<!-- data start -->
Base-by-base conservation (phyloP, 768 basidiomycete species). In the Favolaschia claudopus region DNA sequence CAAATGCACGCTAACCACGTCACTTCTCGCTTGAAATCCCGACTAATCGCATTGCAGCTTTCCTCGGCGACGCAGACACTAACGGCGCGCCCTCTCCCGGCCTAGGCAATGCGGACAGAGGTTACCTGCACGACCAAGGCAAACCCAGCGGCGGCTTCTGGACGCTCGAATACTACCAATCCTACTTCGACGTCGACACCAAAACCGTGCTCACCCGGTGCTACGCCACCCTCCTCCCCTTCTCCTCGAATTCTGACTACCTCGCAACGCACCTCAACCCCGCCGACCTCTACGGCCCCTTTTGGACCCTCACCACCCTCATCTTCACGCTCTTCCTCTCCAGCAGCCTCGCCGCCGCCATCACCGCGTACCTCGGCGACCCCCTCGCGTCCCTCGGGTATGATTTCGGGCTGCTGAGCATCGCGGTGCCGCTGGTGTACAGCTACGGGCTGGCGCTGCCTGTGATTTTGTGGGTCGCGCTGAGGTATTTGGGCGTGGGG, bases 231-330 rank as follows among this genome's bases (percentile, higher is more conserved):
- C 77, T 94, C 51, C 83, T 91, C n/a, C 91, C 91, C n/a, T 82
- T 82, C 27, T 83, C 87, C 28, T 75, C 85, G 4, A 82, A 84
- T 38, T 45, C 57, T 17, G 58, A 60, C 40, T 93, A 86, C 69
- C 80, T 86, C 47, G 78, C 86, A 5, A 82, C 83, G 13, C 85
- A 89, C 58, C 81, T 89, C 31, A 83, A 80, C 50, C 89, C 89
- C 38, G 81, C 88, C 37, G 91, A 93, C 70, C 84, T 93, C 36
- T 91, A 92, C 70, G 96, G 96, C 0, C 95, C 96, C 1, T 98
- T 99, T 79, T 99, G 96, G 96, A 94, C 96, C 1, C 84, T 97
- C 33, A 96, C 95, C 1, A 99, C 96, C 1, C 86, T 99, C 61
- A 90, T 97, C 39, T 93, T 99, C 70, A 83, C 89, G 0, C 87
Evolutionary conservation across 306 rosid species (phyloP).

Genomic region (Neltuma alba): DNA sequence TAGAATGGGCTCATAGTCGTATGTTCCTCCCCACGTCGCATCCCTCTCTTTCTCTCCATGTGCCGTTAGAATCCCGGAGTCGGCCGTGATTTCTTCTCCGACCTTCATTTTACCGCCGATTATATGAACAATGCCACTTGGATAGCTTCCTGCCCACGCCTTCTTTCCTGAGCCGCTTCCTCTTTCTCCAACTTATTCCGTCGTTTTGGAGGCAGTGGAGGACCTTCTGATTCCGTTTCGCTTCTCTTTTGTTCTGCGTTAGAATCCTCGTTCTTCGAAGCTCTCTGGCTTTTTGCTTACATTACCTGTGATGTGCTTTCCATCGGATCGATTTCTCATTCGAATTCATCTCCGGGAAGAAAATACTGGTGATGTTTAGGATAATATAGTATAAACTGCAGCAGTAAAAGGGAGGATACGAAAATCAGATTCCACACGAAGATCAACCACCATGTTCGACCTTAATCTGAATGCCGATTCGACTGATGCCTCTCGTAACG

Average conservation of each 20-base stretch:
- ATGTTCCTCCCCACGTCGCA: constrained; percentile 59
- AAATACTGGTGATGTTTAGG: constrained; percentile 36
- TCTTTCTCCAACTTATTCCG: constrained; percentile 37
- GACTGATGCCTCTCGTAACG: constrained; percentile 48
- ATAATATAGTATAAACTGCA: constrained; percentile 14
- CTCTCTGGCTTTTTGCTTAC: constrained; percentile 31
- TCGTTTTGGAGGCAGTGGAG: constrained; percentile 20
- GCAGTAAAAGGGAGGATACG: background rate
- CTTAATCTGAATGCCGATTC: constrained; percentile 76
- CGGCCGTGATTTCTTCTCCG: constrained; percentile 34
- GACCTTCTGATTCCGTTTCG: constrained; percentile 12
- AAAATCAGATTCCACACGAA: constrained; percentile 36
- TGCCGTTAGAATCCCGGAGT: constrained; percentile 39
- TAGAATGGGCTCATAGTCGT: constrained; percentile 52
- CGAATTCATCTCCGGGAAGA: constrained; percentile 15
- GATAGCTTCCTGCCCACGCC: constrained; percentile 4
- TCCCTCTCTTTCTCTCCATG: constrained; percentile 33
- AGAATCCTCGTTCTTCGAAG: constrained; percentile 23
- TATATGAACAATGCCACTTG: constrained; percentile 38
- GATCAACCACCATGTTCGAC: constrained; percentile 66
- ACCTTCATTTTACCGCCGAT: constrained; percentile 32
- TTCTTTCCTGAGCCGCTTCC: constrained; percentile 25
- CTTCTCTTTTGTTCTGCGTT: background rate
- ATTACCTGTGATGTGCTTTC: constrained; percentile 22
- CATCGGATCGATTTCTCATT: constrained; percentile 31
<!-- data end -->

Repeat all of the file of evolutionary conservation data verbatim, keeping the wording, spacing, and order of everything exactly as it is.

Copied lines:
Base-by-base conservation (phyloP, 768 basidiomycete species). In the Favolaschia claudopus region DNA sequence CAAATGCACGCTAACCACGTCACTTCTCGCTTGAAATCCCGACTAATCGCATTGCAGCTTTCCTCGGCGACGCAGACACTAACGGCGCGCCCTCTCCCGGCCTAGGCAATGCGGACAGAGGTTACCTGCACGACCAAGGCAAACCCAGCGGCGGCTTCTGGACGCTCGAATACTACCAATCCTACTTCGACGTCGACACCAAAACCGTGCTCACCCGGTGCTACGCCACCCTCCTCCCCTTCTCCTCGAATTCTGACTACCTCGCAACGCACCTCAACCCCGCCGACCTCTACGGCCCCTTTTGGACCCTCACCACCCTCATCTTCACGCTCTTCCTCTCCAGCAGCCTCGCCGCCGCCATCACCGCGTACCTCGGCGACCCCCTCGCGTCCCTCGGGTATGATTTCGGGCTGCTGAGCATCGCGGTGCCGCTGGTGTACAGCTACGGGCTGGCGCTGCCTGTGATTTTGTGGGTCGCGCTGAGGTATTTGGGCGTGGGG, bases 231-330 rank as follows among this genome's bases (percentile, higher is more conserved):
- C 77, T 94, C 51, C 83, T 91, C n/a, C 91, C 91, C n/a, T 82
- T 82, C 27, T 83, C 87, C 28, T 75, C 85, G 4, A 82, A 84
- T 38, T 45, C 57, T 17, G 58, A 60, C 40, T 93, A 86, C 69
- C 80, T 86, C 47, G 78, C 86, A 5, A 82, C 83, G 13, C 85
- A 89, C 58, C 81, T 89, C 31, A 83, A 80, C 50, C 89, C 89
- C 38, G 81, C 88, C 37, G 91, A 93, C 70, C 84, T 93, C 36
- T 91, A 92, C 70, G 96, G 96, C 0, C 95, C 96, C 1, T 98
- T 99, T 79, T 99, G 96, G 96, A 94, C 96, C 1, C 84, T 97
- C 33, A 96, C 95, C 1, A 99, C 96, C 1, C 86, T 99, C 61
- A 90, T 97, C 39, T 93, T 99, C 70, A 83, C 89, G 0, C 87
Evolutionary conservation across 306 rosid species (phyloP).

Genomic region (Neltuma alba): DNA sequence TAGAATGGGCTCATAGTCGTATGTTCCTCCCCACGTCGCATCCCTCTCTTTCTCTCCATGTGCCGTTAGAATCCCGGAGTCGGCCGTGATTTCTTCTCCGACCTTCATTTTACCGCCGATTATATGAACAATGCCACTTGGATAGCTTCCTGCCCACGCCTTCTTTCCTGAGCCGCTTCCTCTTTCTCCAACTTATTCCGTCGTTTTGGAGGCAGTGGAGGACCTTCTGATTCCGTTTCGCTTCTCTTTTGTTCTGCGTTAGAATCCTCGTTCTTCGAAGCTCTCTGGCTTTTTGCTTACATTACCTGTGATGTGCTTTCCATCGGATCGATTTCTCATTCGAATTCATCTCCGGGAAGAAAATACTGGTGATGTTTAGGATAATATAGTATAAACTGCAGCAGTAAAAGGGAGGATACGAAAATCAGATTCCACACGAAGATCAACCACCATGTTCGACCTTAATCTGAATGCCGATTCGACTGATGCCTCTCGTAACG

Average conservation of each 20-base stretch:
- ATGTTCCTCCCCACGTCGCA: constrained; percentile 59
- AAATACTGGTGATGTTTAGG: constrained; percentile 36
- TCTTTCTCCAACTTATTCCG: constrained; percentile 37
- GACTGATGCCTCTCGTAACG: constrained; percentile 48
- ATAATATAGTATAAACTGCA: constrained; percentile 14
- CTCTCTGGCTTTTTGCTTAC: constrained; percentile 31
- TCGTTTTGGAGGCAGTGGAG: constrained; percentile 20
- GCAGTAAAAGGGAGGATACG: background rate
- CTTAATCTGAATGCCGATTC: constrained; percentile 76
- CGGCCGTGATTTCTTCTCCG: constrained; percentile 34
- GACCTTCTGATTCCGTTTCG: constrained; percentile 12
- AAAATCAGATTCCACACGAA: constrained; percentile 36
- TGCCGTTAGAATCCCGGAGT: constrained; percentile 39
- TAGAATGGGCTCATAGTCGT: constrained; percentile 52
- CGAATTCATCTCCGGGAAGA: constrained; percentile 15
- GATAGCTTCCTGCCCACGCC: constrained; percentile 4
- TCCCTCTCTTTCTCTCCATG: constrained; percentile 33
- AGAATCCTCGTTCTTCGAAG: constrained; percentile 23
- TATATGAACAATGCCACTTG: constrained; percentile 38
- GATCAACCACCATGTTCGAC: constrained; percentile 66
- ACCTTCATTTTACCGCCGAT: constrained; percentile 32
- TTCTTTCCTGAGCCGCTTCC: constrained; percentile 25
- CTTCTCTTTTGTTCTGCGTT: background rate
- ATTACCTGTGATGTGCTTTC: constrained; percentile 22
- CATCGGATCGATTTCTCATT: constrained; percentile 31